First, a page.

Mixed methods research methodology

Dr. Kirsten Hardie, Associate Professor, BA (Hons) Graphic Design

This presentation considered the research methodologies for a PhD that interrogated fictitious people, food brand icons and their role and visual representation in contemporary international food packaging. It explored how a mixed methods research methodology was used and how a polymorphic approach to research resulted from the initial mapping of the study’s core foci and research questions across a variety of distinct and overlapping contexts and how the study was positioned in relation to the disciplines of design history; cultural studies; marketing; advertising; branding; food studies and culinary studies.

A mixed methods research methodology commenced with exploratory research that enabled consideration of the established literature and practise and the synthesis and application of the different and diverse discipline perspectives and approaches in order to secure a holistic critical understanding of the foci and to produce an original analysis of a distinct area with many interconnections – a complex interdisciplinary approach.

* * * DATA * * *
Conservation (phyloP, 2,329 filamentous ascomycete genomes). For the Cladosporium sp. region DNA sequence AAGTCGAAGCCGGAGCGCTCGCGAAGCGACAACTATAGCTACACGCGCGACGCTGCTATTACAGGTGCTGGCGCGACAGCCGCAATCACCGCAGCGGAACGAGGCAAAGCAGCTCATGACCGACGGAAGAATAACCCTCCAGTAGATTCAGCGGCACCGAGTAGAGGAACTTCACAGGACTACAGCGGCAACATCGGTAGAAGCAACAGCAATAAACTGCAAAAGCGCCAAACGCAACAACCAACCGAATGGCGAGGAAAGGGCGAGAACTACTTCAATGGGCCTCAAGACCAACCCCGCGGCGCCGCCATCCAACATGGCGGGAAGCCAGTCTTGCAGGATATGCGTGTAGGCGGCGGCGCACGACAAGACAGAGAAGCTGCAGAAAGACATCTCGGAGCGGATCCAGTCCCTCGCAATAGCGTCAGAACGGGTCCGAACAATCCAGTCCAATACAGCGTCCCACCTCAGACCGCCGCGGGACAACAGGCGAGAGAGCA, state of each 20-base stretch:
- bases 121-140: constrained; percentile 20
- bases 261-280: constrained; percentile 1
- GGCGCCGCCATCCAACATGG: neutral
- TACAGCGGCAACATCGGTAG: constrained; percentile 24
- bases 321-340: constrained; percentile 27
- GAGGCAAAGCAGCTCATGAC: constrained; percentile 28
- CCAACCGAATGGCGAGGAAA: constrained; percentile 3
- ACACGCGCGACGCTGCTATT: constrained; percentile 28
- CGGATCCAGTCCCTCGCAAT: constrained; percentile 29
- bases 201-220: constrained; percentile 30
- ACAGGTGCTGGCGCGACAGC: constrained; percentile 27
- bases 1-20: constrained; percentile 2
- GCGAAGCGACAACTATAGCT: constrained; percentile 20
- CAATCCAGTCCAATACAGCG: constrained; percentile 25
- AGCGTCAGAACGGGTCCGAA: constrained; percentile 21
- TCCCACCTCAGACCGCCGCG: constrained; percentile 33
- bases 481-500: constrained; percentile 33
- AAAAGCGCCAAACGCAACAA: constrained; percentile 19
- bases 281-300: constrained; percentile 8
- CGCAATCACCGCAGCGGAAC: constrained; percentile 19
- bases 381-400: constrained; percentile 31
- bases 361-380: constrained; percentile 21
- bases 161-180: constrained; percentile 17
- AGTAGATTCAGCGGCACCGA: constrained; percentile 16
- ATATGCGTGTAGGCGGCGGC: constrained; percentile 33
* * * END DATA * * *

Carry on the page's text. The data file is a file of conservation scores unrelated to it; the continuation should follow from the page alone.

The thesis developed through an inductive research approach: the scrutiny of people upon packaging and the collation of examples that led to the study’s formulation of its hypothesis. Through qualitative research methods that included the content analysis and content assessment of packaging examples, and the evaluation of relevant established literature and interviews with industry professionals, a deductive research approach followed. The interpretative analysis of collated brand icons examples enabled the comparative examination of their visual identity notably embracing semiotic methodology – to read/decode images and to test and confirm the validity of the hypothesis.

This presentation discussed primary data collection – e.g. packaging, collecting; the use of museums, collections and archives; correspondence and in-depth interviews; and use of case studies. It evaluated the strengths and weaknesses – the opportunities and limitations – of the mixed methods research methodology.